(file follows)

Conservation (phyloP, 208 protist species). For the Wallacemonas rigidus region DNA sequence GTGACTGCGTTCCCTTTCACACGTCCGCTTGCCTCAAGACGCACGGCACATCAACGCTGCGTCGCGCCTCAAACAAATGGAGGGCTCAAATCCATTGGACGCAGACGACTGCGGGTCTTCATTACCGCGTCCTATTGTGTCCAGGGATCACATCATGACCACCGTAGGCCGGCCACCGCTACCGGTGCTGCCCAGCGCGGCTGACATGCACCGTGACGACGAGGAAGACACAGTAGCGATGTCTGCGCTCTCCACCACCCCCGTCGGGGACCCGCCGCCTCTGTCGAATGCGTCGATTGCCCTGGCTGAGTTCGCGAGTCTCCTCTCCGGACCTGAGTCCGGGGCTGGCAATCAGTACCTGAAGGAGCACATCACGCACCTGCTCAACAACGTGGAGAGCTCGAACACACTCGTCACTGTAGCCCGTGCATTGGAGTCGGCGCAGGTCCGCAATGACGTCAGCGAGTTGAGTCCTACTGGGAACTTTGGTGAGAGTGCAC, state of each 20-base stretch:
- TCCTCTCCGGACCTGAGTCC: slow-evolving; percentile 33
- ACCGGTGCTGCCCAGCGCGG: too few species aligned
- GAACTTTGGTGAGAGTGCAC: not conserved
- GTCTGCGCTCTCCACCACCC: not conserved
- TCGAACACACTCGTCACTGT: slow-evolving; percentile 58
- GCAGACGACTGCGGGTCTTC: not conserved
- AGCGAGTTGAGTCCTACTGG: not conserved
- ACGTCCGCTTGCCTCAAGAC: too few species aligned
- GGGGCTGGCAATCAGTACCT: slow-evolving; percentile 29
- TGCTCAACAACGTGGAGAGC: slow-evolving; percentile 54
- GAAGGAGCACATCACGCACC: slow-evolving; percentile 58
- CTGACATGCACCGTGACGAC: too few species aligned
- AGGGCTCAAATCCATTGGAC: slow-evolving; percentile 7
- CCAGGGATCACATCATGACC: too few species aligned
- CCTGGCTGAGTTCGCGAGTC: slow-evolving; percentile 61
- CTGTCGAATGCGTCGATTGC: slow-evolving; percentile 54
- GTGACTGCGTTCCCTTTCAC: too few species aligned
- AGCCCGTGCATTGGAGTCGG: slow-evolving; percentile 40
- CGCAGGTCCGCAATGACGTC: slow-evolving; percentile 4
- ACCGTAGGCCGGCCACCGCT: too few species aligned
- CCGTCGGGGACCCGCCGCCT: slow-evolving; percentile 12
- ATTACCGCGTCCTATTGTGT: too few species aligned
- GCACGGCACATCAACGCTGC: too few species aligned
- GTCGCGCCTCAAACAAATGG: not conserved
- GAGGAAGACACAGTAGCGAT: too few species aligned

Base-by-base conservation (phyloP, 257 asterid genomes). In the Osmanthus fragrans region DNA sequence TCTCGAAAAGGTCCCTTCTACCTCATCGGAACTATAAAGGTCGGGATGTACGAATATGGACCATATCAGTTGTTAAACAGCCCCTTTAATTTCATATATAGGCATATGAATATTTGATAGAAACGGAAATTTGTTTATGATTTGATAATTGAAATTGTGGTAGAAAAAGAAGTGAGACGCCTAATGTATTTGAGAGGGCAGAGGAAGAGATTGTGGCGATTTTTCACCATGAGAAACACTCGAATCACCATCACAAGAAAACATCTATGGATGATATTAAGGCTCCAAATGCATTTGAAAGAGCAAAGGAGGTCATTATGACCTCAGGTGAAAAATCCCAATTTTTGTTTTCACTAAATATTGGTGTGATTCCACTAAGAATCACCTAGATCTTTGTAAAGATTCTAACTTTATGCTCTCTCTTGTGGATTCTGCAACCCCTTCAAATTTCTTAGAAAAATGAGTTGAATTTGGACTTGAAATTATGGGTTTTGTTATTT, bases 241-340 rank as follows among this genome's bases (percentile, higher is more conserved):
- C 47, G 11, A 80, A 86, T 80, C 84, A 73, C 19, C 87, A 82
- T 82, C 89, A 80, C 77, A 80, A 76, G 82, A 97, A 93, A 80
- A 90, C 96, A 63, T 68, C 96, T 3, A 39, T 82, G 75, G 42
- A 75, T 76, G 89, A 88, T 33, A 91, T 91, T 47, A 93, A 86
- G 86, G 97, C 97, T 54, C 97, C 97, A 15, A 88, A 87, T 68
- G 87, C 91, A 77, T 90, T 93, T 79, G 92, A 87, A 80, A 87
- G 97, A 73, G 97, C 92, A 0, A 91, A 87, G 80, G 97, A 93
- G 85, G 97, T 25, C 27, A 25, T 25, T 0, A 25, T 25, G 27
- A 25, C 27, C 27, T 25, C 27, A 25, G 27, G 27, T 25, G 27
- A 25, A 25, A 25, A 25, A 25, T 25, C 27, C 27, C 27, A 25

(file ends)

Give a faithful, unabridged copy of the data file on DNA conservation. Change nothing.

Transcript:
Conservation (phyloP, 208 protist species). For the Wallacemonas rigidus region DNA sequence GTGACTGCGTTCCCTTTCACACGTCCGCTTGCCTCAAGACGCACGGCACATCAACGCTGCGTCGCGCCTCAAACAAATGGAGGGCTCAAATCCATTGGACGCAGACGACTGCGGGTCTTCATTACCGCGTCCTATTGTGTCCAGGGATCACATCATGACCACCGTAGGCCGGCCACCGCTACCGGTGCTGCCCAGCGCGGCTGACATGCACCGTGACGACGAGGAAGACACAGTAGCGATGTCTGCGCTCTCCACCACCCCCGTCGGGGACCCGCCGCCTCTGTCGAATGCGTCGATTGCCCTGGCTGAGTTCGCGAGTCTCCTCTCCGGACCTGAGTCCGGGGCTGGCAATCAGTACCTGAAGGAGCACATCACGCACCTGCTCAACAACGTGGAGAGCTCGAACACACTCGTCACTGTAGCCCGTGCATTGGAGTCGGCGCAGGTCCGCAATGACGTCAGCGAGTTGAGTCCTACTGGGAACTTTGGTGAGAGTGCAC, state of each 20-base stretch:
- TCCTCTCCGGACCTGAGTCC: slow-evolving; percentile 33
- ACCGGTGCTGCCCAGCGCGG: too few species aligned
- GAACTTTGGTGAGAGTGCAC: not conserved
- GTCTGCGCTCTCCACCACCC: not conserved
- TCGAACACACTCGTCACTGT: slow-evolving; percentile 58
- GCAGACGACTGCGGGTCTTC: not conserved
- AGCGAGTTGAGTCCTACTGG: not conserved
- ACGTCCGCTTGCCTCAAGAC: too few species aligned
- GGGGCTGGCAATCAGTACCT: slow-evolving; percentile 29
- TGCTCAACAACGTGGAGAGC: slow-evolving; percentile 54
- GAAGGAGCACATCACGCACC: slow-evolving; percentile 58
- CTGACATGCACCGTGACGAC: too few species aligned
- AGGGCTCAAATCCATTGGAC: slow-evolving; percentile 7
- CCAGGGATCACATCATGACC: too few species aligned
- CCTGGCTGAGTTCGCGAGTC: slow-evolving; percentile 61
- CTGTCGAATGCGTCGATTGC: slow-evolving; percentile 54
- GTGACTGCGTTCCCTTTCAC: too few species aligned
- AGCCCGTGCATTGGAGTCGG: slow-evolving; percentile 40
- CGCAGGTCCGCAATGACGTC: slow-evolving; percentile 4
- ACCGTAGGCCGGCCACCGCT: too few species aligned
- CCGTCGGGGACCCGCCGCCT: slow-evolving; percentile 12
- ATTACCGCGTCCTATTGTGT: too few species aligned
- GCACGGCACATCAACGCTGC: too few species aligned
- GTCGCGCCTCAAACAAATGG: not conserved
- GAGGAAGACACAGTAGCGAT: too few species aligned

Base-by-base conservation (phyloP, 257 asterid genomes). In the Osmanthus fragrans region DNA sequence TCTCGAAAAGGTCCCTTCTACCTCATCGGAACTATAAAGGTCGGGATGTACGAATATGGACCATATCAGTTGTTAAACAGCCCCTTTAATTTCATATATAGGCATATGAATATTTGATAGAAACGGAAATTTGTTTATGATTTGATAATTGAAATTGTGGTAGAAAAAGAAGTGAGACGCCTAATGTATTTGAGAGGGCAGAGGAAGAGATTGTGGCGATTTTTCACCATGAGAAACACTCGAATCACCATCACAAGAAAACATCTATGGATGATATTAAGGCTCCAAATGCATTTGAAAGAGCAAAGGAGGTCATTATGACCTCAGGTGAAAAATCCCAATTTTTGTTTTCACTAAATATTGGTGTGATTCCACTAAGAATCACCTAGATCTTTGTAAAGATTCTAACTTTATGCTCTCTCTTGTGGATTCTGCAACCCCTTCAAATTTCTTAGAAAAATGAGTTGAATTTGGACTTGAAATTATGGGTTTTGTTATTT, bases 241-340 rank as follows among this genome's bases (percentile, higher is more conserved):
- C 47, G 11, A 80, A 86, T 80, C 84, A 73, C 19, C 87, A 82
- T 82, C 89, A 80, C 77, A 80, A 76, G 82, A 97, A 93, A 80
- A 90, C 96, A 63, T 68, C 96, T 3, A 39, T 82, G 75, G 42
- A 75, T 76, G 89, A 88, T 33, A 91, T 91, T 47, A 93, A 86
- G 86, G 97, C 97, T 54, C 97, C 97, A 15, A 88, A 87, T 68
- G 87, C 91, A 77, T 90, T 93, T 79, G 92, A 87, A 80, A 87
- G 97, A 73, G 97, C 92, A 0, A 91, A 87, G 80, G 97, A 93
- G 85, G 97, T 25, C 27, A 25, T 25, T 0, A 25, T 25, G 27
- A 25, C 27, C 27, T 25, C 27, A 25, G 27, G 27, T 25, G 27
- A 25, A 25, A 25, A 25, A 25, T 25, C 27, C 27, C 27, A 25